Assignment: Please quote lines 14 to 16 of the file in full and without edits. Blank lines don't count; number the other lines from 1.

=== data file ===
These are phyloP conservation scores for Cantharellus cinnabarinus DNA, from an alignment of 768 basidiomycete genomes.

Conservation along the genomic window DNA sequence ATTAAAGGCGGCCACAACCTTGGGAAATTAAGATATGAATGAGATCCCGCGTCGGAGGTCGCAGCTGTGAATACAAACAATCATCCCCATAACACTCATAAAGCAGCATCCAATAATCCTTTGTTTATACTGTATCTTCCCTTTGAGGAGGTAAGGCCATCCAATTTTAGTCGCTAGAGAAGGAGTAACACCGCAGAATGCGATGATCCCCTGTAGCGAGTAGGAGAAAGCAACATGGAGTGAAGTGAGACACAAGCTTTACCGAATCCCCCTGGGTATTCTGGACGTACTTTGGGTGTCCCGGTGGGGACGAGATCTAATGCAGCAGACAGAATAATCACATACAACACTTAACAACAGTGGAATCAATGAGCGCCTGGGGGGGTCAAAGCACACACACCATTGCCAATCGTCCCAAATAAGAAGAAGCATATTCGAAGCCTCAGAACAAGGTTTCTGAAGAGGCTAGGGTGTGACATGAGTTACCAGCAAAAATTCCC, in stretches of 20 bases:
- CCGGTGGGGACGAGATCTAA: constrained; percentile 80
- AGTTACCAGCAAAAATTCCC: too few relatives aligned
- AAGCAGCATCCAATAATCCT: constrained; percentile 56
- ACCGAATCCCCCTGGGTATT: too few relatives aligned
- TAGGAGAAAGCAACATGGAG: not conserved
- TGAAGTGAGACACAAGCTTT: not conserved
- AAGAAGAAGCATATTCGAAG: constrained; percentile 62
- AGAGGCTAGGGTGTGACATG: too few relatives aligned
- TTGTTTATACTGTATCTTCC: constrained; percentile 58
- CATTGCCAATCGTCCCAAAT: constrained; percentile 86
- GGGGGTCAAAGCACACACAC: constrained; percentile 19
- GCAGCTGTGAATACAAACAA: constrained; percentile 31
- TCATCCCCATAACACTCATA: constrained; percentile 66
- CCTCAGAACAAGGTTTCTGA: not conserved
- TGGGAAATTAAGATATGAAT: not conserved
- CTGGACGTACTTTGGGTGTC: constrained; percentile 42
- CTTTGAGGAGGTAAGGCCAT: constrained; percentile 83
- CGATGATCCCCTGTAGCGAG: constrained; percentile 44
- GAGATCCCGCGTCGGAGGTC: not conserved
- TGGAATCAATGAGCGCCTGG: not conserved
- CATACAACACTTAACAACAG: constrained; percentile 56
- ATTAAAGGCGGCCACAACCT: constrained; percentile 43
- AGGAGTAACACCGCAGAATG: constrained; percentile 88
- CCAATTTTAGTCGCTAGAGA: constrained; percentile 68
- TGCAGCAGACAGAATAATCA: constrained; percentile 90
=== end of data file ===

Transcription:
- GCAGCTGTGAATACAAACAA: constrained; percentile 31
- TCATCCCCATAACACTCATA: constrained; percentile 66
- CCTCAGAACAAGGTTTCTGA: not conserved